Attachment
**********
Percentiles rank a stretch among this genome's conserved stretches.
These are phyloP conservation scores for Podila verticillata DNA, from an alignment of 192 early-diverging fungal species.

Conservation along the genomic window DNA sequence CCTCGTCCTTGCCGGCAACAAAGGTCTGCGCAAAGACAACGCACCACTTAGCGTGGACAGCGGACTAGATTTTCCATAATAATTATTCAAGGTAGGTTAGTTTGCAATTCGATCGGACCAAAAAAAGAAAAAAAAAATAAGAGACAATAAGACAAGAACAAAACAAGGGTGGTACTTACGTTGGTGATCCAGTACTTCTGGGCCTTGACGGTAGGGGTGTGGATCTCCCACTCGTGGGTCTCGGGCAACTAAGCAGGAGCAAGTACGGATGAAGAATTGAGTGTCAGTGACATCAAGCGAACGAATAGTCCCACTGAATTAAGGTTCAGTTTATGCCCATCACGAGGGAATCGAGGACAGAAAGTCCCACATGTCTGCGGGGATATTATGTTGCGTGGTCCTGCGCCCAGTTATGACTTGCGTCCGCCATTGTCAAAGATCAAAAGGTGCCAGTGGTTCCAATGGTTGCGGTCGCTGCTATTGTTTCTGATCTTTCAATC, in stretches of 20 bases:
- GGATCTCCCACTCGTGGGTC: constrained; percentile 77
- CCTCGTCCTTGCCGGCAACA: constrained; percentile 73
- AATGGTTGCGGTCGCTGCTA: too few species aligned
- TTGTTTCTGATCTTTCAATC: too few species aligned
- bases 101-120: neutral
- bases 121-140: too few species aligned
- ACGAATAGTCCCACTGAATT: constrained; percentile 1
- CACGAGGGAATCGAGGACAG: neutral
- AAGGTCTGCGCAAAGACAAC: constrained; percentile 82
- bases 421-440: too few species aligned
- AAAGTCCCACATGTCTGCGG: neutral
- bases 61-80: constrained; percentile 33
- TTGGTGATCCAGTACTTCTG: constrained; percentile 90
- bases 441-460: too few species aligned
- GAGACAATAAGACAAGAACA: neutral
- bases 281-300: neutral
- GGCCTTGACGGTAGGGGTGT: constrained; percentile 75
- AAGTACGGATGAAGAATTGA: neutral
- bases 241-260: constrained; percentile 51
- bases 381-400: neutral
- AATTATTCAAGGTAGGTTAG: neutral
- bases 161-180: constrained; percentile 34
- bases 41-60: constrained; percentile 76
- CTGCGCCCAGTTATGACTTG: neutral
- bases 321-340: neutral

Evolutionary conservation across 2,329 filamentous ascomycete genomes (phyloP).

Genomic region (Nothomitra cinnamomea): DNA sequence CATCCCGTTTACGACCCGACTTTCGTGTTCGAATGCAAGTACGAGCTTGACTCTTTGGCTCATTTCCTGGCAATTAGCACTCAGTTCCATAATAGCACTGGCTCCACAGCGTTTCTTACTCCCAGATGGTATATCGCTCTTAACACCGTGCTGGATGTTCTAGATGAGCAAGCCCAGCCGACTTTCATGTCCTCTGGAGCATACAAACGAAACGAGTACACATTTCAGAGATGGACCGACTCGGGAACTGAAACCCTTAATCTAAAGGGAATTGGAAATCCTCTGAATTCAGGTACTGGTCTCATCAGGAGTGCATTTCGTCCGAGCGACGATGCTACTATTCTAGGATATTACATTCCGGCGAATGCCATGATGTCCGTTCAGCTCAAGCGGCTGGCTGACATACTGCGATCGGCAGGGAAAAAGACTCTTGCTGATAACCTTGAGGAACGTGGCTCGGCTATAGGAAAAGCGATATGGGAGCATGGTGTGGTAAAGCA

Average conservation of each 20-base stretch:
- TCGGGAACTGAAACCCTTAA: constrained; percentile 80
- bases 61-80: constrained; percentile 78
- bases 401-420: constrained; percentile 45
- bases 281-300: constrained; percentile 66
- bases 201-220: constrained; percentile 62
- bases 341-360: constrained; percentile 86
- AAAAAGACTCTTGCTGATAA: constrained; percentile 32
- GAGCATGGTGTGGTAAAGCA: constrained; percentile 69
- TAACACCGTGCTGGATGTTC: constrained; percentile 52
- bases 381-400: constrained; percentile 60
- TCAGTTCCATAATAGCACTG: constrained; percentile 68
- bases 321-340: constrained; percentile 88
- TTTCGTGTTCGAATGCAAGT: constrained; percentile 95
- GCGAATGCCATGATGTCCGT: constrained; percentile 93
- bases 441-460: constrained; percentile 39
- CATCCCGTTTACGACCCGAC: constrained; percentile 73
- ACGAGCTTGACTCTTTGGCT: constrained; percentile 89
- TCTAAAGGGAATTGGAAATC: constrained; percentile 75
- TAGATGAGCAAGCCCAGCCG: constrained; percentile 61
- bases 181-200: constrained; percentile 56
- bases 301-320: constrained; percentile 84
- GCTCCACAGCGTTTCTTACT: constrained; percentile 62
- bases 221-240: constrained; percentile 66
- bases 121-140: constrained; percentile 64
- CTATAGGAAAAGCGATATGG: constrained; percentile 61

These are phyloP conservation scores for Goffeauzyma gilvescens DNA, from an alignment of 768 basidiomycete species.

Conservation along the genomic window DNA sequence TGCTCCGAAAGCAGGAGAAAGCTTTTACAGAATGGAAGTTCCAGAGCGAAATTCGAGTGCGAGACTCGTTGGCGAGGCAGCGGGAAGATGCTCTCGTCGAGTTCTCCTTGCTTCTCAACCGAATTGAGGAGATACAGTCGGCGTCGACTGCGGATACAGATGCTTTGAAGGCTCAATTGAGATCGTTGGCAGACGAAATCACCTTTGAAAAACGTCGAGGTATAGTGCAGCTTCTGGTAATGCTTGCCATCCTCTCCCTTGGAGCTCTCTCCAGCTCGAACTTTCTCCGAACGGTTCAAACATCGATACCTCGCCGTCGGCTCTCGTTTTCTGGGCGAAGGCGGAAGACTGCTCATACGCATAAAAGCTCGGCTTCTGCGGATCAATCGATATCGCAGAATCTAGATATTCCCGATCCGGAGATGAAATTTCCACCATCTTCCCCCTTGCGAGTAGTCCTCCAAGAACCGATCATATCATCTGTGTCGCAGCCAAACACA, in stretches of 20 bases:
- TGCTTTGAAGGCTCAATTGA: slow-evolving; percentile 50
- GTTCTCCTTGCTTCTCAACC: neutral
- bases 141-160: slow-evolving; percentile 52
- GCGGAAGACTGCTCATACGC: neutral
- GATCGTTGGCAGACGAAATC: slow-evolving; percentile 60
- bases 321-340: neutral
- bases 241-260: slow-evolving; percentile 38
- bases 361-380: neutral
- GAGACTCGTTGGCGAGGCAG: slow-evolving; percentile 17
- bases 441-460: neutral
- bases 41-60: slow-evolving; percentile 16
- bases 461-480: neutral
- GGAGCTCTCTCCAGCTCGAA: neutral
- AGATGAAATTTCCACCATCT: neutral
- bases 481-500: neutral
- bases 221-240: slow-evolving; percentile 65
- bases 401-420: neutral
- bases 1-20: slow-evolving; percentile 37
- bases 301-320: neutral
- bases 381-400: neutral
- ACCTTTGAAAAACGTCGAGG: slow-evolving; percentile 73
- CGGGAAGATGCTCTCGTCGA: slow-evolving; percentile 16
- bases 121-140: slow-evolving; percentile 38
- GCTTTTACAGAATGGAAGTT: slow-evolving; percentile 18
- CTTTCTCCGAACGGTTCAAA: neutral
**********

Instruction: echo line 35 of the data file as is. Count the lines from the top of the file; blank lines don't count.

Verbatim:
- bases 281-300: constrained; percentile 66